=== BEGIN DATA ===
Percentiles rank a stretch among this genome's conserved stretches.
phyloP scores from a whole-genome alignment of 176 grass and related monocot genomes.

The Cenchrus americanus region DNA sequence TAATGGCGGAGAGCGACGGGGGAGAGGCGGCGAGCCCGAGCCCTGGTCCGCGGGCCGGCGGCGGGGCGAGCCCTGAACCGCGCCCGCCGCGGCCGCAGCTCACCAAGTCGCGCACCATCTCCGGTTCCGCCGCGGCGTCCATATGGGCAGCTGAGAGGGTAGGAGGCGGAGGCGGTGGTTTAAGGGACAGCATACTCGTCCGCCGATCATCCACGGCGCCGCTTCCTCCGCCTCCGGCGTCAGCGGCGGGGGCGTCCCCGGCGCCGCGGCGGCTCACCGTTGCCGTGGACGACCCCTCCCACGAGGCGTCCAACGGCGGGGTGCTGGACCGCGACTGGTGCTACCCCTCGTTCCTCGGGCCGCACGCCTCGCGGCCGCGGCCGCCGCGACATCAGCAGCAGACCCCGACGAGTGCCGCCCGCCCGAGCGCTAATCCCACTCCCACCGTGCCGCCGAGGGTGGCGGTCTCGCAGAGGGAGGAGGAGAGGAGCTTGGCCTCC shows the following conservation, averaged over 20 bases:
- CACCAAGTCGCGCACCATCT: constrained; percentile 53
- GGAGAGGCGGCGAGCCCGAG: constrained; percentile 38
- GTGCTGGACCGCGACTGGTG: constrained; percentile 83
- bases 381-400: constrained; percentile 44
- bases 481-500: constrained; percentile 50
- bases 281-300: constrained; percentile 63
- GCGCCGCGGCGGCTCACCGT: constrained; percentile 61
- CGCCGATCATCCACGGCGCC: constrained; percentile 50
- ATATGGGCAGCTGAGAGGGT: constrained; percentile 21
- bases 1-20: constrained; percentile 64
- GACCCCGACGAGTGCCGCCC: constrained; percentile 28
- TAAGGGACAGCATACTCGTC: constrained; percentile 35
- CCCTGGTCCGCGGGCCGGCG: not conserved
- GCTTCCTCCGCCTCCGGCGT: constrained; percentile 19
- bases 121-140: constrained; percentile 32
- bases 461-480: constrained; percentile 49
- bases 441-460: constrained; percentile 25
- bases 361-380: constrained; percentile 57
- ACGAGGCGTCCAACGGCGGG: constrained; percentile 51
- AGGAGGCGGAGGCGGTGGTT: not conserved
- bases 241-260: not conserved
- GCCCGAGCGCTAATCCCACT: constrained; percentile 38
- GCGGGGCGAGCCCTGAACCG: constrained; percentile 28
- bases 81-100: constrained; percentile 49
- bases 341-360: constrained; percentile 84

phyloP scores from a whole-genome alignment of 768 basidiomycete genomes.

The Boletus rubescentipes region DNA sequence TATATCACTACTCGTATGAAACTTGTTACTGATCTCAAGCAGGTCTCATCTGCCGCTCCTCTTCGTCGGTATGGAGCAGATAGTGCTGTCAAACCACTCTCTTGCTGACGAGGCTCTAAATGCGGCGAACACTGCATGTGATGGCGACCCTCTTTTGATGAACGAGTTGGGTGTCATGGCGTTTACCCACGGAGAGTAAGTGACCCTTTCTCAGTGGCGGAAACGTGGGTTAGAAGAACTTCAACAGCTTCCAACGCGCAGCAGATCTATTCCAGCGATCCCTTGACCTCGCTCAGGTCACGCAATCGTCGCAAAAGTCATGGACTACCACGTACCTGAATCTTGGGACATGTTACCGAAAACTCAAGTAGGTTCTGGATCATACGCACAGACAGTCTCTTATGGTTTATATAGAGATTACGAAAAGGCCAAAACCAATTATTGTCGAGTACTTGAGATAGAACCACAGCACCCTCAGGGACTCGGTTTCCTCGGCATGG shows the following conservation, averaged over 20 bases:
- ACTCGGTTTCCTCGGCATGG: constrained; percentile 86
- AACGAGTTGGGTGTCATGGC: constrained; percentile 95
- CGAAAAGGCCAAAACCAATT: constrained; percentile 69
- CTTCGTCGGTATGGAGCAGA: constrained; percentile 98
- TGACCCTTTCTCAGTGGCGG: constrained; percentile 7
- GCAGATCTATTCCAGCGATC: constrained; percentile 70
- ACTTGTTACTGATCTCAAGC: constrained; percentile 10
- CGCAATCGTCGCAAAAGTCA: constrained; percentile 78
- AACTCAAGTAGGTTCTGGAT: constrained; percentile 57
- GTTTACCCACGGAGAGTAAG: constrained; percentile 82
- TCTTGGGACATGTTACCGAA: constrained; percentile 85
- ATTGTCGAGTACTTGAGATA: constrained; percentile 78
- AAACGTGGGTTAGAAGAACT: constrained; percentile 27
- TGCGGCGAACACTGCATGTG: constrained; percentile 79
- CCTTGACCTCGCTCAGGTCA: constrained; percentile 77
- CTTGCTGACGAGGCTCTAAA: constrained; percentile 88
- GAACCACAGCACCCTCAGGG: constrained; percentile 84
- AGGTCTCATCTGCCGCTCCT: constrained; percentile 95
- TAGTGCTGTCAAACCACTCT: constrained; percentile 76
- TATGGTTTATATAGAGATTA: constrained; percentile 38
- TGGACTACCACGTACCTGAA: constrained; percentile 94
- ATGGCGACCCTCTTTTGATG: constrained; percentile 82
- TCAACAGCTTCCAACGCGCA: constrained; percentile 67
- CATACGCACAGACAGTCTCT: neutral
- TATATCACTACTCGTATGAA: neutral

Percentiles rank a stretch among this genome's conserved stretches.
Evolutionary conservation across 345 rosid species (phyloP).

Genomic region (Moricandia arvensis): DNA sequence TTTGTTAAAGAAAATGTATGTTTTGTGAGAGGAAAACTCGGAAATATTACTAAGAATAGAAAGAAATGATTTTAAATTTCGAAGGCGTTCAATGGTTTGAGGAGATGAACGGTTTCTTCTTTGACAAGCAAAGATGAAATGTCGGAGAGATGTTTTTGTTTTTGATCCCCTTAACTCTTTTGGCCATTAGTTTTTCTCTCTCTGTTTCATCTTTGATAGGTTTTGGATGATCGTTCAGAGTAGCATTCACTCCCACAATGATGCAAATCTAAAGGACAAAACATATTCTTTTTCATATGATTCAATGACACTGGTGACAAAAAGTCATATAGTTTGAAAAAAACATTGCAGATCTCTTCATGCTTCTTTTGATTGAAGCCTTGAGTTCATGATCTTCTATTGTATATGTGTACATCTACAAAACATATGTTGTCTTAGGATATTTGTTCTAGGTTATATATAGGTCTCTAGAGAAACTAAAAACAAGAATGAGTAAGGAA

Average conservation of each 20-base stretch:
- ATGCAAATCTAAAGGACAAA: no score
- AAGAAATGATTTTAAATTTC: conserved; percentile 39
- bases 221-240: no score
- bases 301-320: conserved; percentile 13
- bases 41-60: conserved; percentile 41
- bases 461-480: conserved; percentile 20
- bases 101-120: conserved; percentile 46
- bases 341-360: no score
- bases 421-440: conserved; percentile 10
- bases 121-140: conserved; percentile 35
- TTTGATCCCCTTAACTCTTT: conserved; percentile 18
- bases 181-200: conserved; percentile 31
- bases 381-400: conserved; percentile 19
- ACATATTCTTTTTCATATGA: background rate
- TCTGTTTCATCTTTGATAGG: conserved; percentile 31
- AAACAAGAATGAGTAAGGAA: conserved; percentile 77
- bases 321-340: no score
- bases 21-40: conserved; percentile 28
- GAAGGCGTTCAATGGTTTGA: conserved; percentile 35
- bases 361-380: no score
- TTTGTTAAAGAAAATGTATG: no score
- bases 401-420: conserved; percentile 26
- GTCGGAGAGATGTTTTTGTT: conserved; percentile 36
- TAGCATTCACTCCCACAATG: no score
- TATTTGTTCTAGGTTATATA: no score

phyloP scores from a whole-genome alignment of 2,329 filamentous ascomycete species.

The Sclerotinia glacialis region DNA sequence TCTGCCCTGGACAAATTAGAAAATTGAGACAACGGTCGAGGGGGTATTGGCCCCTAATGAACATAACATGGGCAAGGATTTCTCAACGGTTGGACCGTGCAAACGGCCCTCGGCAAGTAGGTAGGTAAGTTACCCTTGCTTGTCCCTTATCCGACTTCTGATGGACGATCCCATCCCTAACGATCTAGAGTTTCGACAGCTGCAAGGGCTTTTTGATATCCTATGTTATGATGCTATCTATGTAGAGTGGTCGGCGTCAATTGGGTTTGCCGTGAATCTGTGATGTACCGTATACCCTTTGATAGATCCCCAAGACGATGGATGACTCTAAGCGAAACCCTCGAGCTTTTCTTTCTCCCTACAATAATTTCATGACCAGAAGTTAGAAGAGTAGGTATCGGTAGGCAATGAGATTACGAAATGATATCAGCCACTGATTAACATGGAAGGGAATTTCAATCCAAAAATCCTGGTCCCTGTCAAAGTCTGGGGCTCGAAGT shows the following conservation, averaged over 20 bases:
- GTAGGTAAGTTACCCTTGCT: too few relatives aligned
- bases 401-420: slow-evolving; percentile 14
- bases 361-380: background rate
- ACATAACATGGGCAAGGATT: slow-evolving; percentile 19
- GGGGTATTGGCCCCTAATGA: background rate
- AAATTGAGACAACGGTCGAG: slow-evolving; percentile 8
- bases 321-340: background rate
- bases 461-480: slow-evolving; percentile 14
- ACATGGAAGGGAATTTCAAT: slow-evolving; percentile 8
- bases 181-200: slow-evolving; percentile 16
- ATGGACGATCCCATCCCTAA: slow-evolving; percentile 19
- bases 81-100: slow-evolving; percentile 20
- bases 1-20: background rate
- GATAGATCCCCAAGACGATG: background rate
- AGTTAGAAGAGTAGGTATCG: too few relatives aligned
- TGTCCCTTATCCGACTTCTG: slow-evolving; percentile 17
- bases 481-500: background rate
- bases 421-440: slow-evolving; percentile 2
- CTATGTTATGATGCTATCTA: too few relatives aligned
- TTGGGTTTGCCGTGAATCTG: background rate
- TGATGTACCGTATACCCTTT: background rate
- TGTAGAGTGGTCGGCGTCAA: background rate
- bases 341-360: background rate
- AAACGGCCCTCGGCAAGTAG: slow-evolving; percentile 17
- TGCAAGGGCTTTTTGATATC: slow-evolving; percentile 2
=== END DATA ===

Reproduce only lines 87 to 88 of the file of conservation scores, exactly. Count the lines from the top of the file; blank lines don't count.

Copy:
- GTAGGTAAGTTACCCTTGCT: too few relatives aligned
- bases 401-420: slow-evolving; percentile 14